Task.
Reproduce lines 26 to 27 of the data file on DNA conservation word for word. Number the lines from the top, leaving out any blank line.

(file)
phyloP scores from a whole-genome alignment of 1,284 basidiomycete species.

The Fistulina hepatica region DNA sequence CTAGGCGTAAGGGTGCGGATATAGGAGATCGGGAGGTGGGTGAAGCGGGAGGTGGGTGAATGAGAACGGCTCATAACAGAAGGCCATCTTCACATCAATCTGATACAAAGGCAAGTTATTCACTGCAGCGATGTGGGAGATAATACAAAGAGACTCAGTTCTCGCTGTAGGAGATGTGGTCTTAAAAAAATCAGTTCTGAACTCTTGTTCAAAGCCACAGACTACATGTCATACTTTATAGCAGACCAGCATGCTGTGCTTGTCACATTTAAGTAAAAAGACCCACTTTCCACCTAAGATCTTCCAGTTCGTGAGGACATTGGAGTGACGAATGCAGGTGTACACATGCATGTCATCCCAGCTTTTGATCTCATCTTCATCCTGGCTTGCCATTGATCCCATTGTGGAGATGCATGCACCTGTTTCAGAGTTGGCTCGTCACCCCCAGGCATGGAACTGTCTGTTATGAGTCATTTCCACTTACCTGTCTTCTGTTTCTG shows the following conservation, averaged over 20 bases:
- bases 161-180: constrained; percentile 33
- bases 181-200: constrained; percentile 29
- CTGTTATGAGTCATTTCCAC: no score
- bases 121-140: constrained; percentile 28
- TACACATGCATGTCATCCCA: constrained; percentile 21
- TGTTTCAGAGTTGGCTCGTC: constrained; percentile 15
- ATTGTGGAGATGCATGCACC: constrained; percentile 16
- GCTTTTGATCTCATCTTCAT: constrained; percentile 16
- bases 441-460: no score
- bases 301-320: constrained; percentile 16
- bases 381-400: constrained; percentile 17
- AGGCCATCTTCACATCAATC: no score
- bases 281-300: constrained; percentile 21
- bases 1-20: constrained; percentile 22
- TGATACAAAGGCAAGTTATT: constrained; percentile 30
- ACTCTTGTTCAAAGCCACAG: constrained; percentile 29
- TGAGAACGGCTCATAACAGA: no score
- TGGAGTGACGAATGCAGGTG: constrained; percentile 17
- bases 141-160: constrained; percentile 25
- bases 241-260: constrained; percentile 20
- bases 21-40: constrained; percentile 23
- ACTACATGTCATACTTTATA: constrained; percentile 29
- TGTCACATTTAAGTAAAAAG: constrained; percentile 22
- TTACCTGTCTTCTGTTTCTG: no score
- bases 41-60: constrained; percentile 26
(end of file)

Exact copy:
- TTACCTGTCTTCTGTTTCTG: no score
- bases 41-60: constrained; percentile 26